“Why did this have to happen?” cried Erma as she sat on the couch, her head in her hands. Karen sat next to her with her hand on Erma’s shoulders, trying to comfort her. The deputies were interviewing witnesses one at a time. Most family members waited on the porch for their turn to be questioned. Jackson, Peter and Karen sat with Frank and Erma in the den.
“It’s the treasure,” said Frank in disgust.
“How do you know it’s the treasure?” asked Jackson.
Peter sat on the edge of his chair and listened.
“He’s right. It seems that everything bad that happens to this family has something to do with that old treasure. I hate that treasure,” said Erma. “It has brought nothing but sadness and tragedy to us. It doesn’t even exist. It never existed.”
“Yes, it does. But I would give it up in a minute if I could undo all that’s happened,” said Frank.
“It doesn’t even have to exist to kill us. People believe in it, and we get killed. Nothing good has ever come from that old rumor. I hate that treasure,” repeated Erma.
“I don’t blame you, after what I saw today,” said Karen. “What else has happened?”
“The list is too long. So many things have happened over the years. There was the cave in at Hummingbird Well, where Frank found that coin.” Tears filled Erma’s eyes. She excused herself and retreated to the bedroom.
Frank shook his head.
“I found the coin in Hummingbird Well, over near Pinishook Creek. It was an old fashioned well. We lowered a bucket on a rope. One day, when I pulled the bucket up, I found the coin. The one I showed Mr. Brooks. I always believed the gold was in Hummingbird Well. To me, it confirmed the rumors about the treasure. We searched around the well and the creek, and then we started digging up the well. The sides fell in. Erma’s two boys were trapped. We could hear them calling for us because the water was rising. They drowned before we could get to them.”
“Oh, no!” said Karen as she rose and tapped on the bedroom door. Karen cracked open the door, looked back at Jackson, Peter and Frank, and stepped into the bedroom, closing the door behind her.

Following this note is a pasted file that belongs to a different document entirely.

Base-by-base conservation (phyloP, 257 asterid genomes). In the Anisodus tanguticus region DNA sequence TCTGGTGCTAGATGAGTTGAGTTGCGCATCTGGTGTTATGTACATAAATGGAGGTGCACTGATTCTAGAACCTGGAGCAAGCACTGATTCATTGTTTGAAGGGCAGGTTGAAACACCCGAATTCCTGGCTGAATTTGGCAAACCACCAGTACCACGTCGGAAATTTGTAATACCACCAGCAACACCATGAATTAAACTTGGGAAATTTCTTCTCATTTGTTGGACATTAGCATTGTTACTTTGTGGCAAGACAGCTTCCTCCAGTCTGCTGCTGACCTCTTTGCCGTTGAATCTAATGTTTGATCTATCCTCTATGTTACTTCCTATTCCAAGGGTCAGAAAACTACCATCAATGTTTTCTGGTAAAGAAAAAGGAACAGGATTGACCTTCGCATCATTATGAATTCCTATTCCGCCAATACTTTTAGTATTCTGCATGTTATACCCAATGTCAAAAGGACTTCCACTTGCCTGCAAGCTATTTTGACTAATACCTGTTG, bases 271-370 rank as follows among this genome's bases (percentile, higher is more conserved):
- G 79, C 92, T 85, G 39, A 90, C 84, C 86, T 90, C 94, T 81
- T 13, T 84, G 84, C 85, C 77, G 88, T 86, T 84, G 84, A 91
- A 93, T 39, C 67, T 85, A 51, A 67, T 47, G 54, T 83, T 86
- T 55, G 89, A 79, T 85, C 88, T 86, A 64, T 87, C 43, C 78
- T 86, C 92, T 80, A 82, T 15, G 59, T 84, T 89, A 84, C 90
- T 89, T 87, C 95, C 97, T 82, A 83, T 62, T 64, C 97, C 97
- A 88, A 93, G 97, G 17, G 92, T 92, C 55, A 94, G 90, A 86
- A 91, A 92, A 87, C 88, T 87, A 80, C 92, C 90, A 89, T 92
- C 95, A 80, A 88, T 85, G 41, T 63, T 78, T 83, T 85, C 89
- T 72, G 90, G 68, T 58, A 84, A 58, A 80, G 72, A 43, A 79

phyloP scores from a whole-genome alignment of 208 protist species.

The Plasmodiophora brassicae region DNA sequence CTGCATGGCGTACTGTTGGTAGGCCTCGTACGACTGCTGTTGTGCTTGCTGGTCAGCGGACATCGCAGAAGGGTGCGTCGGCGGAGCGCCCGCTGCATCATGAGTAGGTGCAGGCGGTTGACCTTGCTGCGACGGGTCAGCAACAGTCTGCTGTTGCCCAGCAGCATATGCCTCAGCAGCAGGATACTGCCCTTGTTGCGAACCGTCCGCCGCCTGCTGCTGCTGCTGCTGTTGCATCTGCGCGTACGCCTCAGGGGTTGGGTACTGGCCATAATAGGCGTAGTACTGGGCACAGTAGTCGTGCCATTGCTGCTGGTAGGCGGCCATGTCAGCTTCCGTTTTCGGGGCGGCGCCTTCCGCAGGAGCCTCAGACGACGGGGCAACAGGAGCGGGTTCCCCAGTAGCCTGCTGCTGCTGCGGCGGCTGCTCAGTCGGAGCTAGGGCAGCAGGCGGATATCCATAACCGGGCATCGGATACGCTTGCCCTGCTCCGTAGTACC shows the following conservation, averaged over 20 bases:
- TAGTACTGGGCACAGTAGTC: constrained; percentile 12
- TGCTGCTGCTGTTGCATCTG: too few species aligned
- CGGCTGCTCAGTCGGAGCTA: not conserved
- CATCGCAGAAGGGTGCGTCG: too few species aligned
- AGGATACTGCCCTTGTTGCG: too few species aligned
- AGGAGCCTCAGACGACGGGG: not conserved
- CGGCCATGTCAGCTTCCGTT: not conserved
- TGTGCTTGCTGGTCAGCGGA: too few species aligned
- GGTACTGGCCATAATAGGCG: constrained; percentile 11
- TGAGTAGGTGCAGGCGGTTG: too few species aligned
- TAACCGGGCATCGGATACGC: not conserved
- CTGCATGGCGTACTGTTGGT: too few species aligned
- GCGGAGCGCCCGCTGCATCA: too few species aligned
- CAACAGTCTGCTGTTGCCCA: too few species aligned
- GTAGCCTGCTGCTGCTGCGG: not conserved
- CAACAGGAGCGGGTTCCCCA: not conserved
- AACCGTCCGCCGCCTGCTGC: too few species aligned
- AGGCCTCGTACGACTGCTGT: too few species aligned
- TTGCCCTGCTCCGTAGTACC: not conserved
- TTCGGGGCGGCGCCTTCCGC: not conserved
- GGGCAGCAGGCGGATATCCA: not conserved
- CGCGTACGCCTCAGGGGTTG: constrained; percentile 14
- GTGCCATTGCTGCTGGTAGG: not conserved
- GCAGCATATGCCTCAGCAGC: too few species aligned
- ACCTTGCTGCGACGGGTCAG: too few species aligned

Peter, Jackson and Frank sat in silence for a few minutes.
“Did you find any gold in the well?” asked Peter.
“No. We never found the gold. I believe it’s still there.”
As Frank said that, Erma returned to the room, wiping her eyes, followed by Karen. “I’m sorry. I’m alright. I dealt with this a long time ago. It’s just that the murder of Uncle German brought up old wounds.” Karen put her arm around Erma, who gave Karen a hug and said, “Thank you. Frank still believes that gold is in that old well. He can have the gold, for what good it’ll do him.”
“Maybe Frank James lost one coin or dropped just one coin down the well,” guessed Jackson.
“No. We were told that Sankky’s last words were something like, ‘You will draw the gold from the hummingbird.’ They say it was hard to understand her exact words when she died, but she said something like that. We knew that she named the old well, Hummingbird Well, so I knew we would find the gold there,” said Frank.
“That’s why Frank was drawing water from the well,” said Erma. “He always thought he would get lucky one day and draw gold up from the well. One day he finally did. We thought that was a great day. But, then tragedy struck. That gold is cursed,” said Erma, almost spitting out the word cursed.
A thought struck Karen, and she sucked in a little air. Her eyes darted around the room and came to rest on the hummingbird painting. “She said ‘draw’ and ‘hummingbird.’ Erma, may I look behind Sankky’s painting?”
Erma starred at Karen for a moment, then she turned and looked at Frank, eyes wide open.
Frank said, “Well, I’ll be.”
“Yes, darlin’, you can look,” said Erma.
Everyone’s eyes were glued on Karen as she walked to the hummingbird painting. She lifted the frame from the wall and laid it face down on the checker table.
“Can someone help me get the back off of this frame?”
Frank used a pocketknife to pry off the back of the picture. Everyone leaned in to get a better look.